Last fall, a New York man rented out his apartment bedroom through Airbnb, a popular website for short-term stays. Unbeknownst to him, he was breaking the law. When he returned to his apartment days later, he was facing more than $40,000 in fines. Airbnb is not legally obligated to post explicit warnings on its site notifying users of the possible legal ramifications of renting rooms for short lengths of time. Instead, this information is listed deep within the terms and conditions agreement. Stories like this are becoming all too common.
Tamara Shepherd, a postdoctoral fellow at the Ted Rogers School of Information Technology Management at Ryerson University in Toronto, studies these types of Internet policy issues, specifically focusing on Internet regulation, youth cultural production practices, and new media policy. She has published numerous papers on aspects of labor in user-generated content and social media, from a feminist political economy perspective. Shepherd presented her dissertation, “Persona Rights in Young People’s Labour of Online Cultural Production: Implications for New Media Policy,” at the DML Hub’s Research Associates Summer Institute. In the video below, Shepherd speaks to the tendency for young people to too-quickly relinquish their rights when wanting to use a particular online service and the effects this has on both users and the commercial entities that capitalize on the personal data. Here are some highlights from the video, but in the full interview (below), Shepherd assesses a new type of labor — creative labor — and exposes a full set of legal implications associated with the appropriation of users’ personal information.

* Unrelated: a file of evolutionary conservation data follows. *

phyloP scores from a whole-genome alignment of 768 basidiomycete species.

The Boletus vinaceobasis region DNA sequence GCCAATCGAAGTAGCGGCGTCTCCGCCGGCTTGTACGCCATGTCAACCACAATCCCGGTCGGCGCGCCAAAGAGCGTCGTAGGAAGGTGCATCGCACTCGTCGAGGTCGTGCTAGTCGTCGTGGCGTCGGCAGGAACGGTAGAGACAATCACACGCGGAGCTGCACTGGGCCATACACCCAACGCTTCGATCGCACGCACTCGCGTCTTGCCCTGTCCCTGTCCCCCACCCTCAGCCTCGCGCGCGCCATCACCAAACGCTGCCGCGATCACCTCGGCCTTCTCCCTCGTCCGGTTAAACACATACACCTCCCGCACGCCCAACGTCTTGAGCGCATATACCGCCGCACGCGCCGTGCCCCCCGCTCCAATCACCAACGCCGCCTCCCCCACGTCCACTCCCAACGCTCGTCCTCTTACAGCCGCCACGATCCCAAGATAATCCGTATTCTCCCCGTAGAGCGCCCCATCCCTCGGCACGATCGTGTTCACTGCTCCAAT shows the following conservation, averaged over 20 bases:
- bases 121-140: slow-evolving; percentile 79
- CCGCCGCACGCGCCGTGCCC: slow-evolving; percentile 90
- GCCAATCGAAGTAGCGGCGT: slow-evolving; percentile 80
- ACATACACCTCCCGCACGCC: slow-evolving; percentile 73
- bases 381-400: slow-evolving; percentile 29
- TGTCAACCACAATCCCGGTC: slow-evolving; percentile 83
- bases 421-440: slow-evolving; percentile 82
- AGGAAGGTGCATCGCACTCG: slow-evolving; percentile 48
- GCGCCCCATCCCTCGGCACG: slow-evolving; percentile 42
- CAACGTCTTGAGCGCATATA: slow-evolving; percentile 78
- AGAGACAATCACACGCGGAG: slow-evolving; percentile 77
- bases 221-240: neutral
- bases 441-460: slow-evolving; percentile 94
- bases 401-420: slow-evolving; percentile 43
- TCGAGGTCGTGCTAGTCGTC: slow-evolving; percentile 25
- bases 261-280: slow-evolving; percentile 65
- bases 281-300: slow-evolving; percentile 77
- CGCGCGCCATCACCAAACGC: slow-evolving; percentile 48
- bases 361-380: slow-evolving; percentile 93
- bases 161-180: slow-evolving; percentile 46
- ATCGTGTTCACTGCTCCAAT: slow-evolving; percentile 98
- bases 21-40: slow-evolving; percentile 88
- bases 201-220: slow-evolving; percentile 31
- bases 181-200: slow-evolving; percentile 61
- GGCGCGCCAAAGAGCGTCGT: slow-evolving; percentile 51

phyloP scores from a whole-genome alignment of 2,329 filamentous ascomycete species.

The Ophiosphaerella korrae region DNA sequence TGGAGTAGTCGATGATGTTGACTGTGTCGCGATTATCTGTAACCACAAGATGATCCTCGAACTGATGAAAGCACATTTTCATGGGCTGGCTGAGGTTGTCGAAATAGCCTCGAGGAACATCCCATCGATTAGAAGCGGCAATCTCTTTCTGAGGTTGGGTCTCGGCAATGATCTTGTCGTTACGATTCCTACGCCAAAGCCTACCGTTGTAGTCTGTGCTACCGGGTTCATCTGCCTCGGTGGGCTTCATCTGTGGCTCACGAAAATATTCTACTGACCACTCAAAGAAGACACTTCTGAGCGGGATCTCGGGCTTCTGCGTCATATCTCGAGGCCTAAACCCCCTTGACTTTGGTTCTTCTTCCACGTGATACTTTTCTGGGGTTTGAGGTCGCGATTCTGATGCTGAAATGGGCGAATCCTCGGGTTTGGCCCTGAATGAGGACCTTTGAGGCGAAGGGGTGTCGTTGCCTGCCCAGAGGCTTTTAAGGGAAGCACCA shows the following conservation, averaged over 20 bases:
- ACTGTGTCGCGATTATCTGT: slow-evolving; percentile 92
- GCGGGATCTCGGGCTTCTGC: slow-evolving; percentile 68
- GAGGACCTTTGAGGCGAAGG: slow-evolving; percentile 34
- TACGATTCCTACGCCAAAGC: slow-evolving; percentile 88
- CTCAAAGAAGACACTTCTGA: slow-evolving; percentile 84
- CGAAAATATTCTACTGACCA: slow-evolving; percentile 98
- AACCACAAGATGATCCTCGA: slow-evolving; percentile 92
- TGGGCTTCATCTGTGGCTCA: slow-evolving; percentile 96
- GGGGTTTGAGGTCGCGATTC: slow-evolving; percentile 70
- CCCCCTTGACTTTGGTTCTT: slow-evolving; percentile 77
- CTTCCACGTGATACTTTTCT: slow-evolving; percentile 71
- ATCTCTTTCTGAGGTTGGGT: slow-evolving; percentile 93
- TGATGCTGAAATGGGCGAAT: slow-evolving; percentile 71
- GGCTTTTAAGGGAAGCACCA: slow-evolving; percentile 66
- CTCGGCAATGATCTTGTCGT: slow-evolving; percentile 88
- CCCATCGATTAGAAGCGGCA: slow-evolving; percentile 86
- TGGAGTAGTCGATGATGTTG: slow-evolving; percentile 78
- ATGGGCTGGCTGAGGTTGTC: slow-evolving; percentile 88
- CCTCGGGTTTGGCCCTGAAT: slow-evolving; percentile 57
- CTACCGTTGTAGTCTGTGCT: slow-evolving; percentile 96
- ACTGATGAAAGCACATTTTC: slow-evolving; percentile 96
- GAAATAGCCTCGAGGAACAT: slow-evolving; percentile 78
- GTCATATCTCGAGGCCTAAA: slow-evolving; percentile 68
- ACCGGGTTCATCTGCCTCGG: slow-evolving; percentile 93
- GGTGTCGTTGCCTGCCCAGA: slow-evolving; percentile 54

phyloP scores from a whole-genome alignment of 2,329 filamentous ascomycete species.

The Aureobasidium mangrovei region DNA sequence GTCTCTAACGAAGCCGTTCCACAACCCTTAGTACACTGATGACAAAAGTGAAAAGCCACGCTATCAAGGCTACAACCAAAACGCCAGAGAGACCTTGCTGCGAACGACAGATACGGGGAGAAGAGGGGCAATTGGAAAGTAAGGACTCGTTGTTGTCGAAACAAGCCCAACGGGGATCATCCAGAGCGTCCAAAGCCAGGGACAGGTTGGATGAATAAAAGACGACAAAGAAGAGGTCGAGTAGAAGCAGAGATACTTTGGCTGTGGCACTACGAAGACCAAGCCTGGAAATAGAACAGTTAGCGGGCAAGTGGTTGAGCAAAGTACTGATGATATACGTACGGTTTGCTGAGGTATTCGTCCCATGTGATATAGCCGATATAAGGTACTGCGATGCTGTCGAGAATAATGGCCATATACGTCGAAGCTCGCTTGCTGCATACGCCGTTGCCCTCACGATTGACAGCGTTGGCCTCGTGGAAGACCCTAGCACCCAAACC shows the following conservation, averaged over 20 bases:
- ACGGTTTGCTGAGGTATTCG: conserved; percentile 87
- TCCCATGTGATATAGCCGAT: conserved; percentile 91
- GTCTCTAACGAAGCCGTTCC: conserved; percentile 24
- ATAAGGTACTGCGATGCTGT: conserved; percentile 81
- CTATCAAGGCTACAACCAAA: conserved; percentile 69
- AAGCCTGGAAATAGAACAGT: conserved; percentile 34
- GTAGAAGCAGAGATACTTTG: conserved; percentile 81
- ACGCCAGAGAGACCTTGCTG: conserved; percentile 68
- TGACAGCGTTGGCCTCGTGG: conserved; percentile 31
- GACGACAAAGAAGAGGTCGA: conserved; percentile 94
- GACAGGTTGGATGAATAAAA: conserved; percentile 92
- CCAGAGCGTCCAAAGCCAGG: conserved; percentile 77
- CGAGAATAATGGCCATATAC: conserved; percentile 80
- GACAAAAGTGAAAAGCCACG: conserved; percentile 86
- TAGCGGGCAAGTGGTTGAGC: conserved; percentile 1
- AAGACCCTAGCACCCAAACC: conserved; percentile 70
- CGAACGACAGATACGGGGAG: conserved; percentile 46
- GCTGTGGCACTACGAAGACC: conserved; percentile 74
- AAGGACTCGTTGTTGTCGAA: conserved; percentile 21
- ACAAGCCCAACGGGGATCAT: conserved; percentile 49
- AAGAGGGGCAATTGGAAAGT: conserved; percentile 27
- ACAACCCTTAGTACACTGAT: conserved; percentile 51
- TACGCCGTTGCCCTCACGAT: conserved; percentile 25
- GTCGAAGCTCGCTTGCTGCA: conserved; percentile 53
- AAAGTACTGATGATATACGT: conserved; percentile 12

When you create a profile on Facebook, yes, as a user you get a lot of benefit out of that. You get to connect with people. You get to construct your identity actively in a social space. It’s very gratifying. But at the same time, the site is a commercial entity that is making money. Now with the IPO, you can see how much money is possible to generate through the appropriation of users’ personal information and all of that creative labor.
If there was some way to convey the terms and the privacy policies in ways that were much more easy to understand, and at least have people reflect on what they’re agreeing to before they click “I agree,” something like that is like building a critical digital literacy — literacy around rights issues, not just literacy in terms of skills or how you use this technology.
Under that [postindustrial] model it makes sense to say that young people need to learn new technologies so they can be competitive in this marketplace. But at the same time, the dominance of that means that any other approaches to technology get put on the wayside for the service of this industrial goal. What gets lost is the whole richness of how people learn and how technology enhances our lives in different ways.
Video production credit: Marc Bacarro
Image credit: smileham http://www.flickr.com/photos/smileham/3387867021/